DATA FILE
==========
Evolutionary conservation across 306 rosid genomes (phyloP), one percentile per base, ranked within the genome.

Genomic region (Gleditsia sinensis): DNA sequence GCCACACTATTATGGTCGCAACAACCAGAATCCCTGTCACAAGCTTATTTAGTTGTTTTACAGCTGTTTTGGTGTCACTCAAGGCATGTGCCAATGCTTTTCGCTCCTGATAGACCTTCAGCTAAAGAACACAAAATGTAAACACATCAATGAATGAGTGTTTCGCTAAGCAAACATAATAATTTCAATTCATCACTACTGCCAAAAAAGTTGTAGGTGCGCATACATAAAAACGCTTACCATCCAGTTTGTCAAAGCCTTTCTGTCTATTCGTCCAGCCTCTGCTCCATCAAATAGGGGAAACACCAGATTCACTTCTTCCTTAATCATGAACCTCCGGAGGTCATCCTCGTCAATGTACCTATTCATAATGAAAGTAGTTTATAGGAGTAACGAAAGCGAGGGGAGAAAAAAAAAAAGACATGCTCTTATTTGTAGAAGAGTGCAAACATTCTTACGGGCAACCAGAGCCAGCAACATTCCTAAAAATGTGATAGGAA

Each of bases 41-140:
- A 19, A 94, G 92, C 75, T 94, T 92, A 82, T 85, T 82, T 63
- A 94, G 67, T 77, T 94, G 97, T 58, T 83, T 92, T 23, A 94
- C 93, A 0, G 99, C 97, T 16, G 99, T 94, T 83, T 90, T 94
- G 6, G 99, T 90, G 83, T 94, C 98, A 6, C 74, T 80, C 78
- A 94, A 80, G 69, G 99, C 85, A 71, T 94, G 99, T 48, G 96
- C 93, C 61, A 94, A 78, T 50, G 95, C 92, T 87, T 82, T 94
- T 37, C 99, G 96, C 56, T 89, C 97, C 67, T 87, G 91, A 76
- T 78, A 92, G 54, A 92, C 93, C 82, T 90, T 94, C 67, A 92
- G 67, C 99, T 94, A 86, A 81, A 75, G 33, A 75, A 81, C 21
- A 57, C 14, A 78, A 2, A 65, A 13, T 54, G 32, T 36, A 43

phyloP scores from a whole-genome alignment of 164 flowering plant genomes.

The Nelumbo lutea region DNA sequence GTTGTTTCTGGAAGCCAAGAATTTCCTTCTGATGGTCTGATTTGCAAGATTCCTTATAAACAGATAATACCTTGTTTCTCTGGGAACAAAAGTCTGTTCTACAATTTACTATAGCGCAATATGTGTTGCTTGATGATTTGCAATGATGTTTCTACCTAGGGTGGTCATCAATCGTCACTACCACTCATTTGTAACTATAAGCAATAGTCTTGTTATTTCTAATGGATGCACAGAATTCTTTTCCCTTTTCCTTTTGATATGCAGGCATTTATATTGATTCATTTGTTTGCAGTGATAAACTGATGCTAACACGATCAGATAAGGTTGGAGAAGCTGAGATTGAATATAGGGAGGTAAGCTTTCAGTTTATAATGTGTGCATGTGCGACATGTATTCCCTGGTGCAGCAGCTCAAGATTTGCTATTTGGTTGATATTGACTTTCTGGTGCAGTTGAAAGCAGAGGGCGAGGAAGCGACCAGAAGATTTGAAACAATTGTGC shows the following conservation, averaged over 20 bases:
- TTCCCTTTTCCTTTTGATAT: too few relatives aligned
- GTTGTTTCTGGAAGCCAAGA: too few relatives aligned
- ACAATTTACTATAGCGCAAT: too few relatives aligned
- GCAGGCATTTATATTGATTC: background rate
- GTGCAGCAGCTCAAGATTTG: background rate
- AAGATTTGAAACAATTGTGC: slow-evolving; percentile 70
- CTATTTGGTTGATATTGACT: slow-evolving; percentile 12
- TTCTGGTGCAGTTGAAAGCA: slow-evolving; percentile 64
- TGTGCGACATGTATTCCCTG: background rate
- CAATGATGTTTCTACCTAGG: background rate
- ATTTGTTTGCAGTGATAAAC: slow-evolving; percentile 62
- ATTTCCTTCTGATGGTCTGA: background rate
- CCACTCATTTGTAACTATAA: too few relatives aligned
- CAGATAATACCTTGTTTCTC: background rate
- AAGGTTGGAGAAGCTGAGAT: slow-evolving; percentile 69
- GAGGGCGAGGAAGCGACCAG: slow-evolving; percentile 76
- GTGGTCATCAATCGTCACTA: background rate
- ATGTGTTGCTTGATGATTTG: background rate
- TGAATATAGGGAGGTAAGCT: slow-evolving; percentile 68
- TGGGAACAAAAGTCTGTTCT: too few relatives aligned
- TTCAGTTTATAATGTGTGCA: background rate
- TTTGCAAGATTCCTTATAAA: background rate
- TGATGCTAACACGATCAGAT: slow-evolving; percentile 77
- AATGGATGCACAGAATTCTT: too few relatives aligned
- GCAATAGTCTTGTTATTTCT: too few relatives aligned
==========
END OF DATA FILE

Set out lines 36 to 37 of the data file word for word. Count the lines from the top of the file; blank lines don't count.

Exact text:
- TTCAGTTTATAATGTGTGCA: background rate
- TTTGCAAGATTCCTTATAAA: background rate